King Tut died after being struck by a chariot during a race held in Egypt roughly three thousand years ago in the year 1323 B.C., new research suggests. But could it really be that one of the most famous men to ever live or die was merely the unfortunate victim of an ancient pedestrian-versus-vehicle collision?
According to The Mirror, Egyptologist Dr. Chris Naunton of the Egypt Exploration Society says 'yes.' Dr. Naunton has performed what is being called a 'virtual autopsy' on King Tut, the boy pharaoh whose untimely death has been the subject of both wild speculation and scientific study for as long as anyone can remember. Specialists in car crash technology have also analyzed Tut's injuries and created chariot crash simulations on computers that reportedly determined the chariot theory was not just viable but likely.
King Tut Chariot Race Death: Runaway Chariot Killed Boy King, Says Ancient Egypt Expert
Dr. Naunton believes the chariot that killed Tut struck him as he was kneeling on the ground. Obviously, no explanation for why the king was on the ground in the path of a speeding chariot on race day will ever truly be given or known; speculation as to that aspect will no doubt continue. Could he have been stooped to examine his own chariot, perhaps? Was it a set-up? If Tut's death was an accident, how was the aftermath handled; just what would have become of a run-of-the-mill chariot racer who mistakenly took out the king of ancient Egypt?
King Tut first came to power at the tender age of 10, and ruled for nine short years before his mystery-shrouded death. As the Daily Mail stated in an article this week, "[Tutankhamun] was the last of the royal line from the eighteenth dynasty of the New Kingdom, one of the most powerful royal houses of ancient Egypt."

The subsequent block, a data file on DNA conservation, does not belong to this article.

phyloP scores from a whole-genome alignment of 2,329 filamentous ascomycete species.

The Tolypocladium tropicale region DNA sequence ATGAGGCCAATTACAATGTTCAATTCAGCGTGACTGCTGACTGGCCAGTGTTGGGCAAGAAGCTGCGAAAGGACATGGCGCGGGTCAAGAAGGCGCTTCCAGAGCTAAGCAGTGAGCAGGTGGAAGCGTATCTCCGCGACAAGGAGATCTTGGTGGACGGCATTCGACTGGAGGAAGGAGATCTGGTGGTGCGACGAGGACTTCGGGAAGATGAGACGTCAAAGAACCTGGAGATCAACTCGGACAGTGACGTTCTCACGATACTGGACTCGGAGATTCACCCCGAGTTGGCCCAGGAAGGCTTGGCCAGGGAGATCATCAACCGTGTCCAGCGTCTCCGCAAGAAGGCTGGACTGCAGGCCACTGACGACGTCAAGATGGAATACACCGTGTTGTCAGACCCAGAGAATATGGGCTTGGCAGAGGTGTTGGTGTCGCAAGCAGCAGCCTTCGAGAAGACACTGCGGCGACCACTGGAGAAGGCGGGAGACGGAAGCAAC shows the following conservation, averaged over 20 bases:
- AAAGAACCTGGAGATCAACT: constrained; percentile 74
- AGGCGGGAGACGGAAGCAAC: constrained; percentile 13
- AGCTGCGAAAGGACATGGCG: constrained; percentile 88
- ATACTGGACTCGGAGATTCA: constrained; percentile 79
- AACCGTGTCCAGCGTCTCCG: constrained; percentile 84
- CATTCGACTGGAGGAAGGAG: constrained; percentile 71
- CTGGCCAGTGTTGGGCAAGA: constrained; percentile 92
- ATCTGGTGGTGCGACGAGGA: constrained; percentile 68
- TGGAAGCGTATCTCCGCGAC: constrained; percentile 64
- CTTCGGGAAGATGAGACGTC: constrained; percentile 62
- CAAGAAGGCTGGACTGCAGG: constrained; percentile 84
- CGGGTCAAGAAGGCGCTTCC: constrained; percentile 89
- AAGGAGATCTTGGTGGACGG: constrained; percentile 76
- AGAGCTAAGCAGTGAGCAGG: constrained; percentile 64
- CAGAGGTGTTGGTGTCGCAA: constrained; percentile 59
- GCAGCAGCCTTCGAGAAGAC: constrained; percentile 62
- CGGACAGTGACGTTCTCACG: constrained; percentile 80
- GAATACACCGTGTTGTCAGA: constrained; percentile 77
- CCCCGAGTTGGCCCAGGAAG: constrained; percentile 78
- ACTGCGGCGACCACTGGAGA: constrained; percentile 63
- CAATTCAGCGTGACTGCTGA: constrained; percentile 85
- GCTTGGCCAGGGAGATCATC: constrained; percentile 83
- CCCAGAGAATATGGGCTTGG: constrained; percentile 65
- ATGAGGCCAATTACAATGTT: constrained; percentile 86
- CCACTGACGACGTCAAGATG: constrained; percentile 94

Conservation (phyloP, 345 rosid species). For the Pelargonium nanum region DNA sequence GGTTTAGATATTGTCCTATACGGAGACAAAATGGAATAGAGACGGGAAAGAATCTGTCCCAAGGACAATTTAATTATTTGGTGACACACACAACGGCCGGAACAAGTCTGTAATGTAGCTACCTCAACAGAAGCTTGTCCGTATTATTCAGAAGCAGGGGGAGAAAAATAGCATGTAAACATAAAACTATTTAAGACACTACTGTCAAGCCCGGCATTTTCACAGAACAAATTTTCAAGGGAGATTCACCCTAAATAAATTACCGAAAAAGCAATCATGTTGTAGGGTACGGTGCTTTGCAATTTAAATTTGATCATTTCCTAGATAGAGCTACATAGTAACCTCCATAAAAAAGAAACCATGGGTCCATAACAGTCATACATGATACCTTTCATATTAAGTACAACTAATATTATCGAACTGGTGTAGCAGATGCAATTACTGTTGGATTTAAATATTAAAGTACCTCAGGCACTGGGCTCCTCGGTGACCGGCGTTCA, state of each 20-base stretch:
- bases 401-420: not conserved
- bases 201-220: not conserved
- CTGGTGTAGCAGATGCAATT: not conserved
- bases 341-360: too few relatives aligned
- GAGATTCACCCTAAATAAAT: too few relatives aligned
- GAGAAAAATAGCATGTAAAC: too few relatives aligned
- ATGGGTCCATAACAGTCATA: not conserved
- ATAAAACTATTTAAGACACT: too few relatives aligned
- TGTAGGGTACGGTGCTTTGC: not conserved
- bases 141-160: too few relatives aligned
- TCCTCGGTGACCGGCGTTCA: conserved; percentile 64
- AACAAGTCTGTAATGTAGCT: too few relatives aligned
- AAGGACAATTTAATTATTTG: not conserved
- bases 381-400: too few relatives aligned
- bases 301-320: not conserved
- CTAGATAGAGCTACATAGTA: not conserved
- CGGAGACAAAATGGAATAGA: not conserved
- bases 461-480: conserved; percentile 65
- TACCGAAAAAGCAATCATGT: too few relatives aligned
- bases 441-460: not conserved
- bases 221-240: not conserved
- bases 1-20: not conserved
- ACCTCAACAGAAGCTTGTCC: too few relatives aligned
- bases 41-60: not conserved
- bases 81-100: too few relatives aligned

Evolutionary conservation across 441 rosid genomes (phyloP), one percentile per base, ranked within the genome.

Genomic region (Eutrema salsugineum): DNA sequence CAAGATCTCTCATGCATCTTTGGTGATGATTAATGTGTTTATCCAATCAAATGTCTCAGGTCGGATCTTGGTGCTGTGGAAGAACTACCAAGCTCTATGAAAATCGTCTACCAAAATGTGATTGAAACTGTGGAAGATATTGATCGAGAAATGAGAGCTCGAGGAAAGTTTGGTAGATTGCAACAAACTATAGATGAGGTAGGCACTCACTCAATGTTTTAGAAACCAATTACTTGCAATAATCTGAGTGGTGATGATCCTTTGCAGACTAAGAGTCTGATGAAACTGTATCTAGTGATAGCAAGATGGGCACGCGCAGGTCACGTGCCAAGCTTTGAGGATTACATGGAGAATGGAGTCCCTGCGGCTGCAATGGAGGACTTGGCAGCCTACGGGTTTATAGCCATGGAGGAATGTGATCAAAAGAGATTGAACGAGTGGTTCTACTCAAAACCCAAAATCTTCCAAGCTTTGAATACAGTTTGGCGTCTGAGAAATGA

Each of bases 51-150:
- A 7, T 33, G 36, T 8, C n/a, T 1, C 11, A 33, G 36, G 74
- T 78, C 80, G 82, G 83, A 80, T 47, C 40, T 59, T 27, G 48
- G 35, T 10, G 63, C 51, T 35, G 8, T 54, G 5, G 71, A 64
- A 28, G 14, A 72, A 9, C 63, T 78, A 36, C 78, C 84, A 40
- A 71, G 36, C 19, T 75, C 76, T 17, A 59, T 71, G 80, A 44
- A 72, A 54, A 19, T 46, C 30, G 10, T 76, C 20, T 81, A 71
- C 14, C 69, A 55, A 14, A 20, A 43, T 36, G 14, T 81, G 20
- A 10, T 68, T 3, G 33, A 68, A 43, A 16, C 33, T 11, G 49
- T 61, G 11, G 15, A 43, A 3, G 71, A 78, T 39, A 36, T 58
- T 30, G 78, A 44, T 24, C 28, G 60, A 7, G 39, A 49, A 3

Interestingly, when the body was being prepared for entombment, no heart was found in Tutankhamun's chest. A high-impact trauma to his body may explain this seemingly alarming discovery; the 19-year-old's heart could have simply exploded from the force of the chariot and the resulting pieces of the organ were just not recognized for what they were when the body cavity was being cleaned.
King Tut Chariot Race Death Not Bad Enough, Pharaoh Also Burned Inside Coffin
Speaking of how the mummified body of young King Tut was prepared, researchers have also determined that the embalming process appears to have been botched in some way prior to his royal burial, and the pharaoh actually caught fire inside his solid-gold sarcophagus! (This guy could not catch a break.)
A small piece of charred flesh was in good enough shape to be tested (after 3,000 years!) and helped confirm Tut's skin was burned posthumously and while sealed in the sarcophagus. Researchers say evidence suggests oils used in the ancient embalming process may have been a factor in the closed-coffin fire.
King Tut's tomb was first found by Howard Carter and the Earl of Carnarvon in 1922.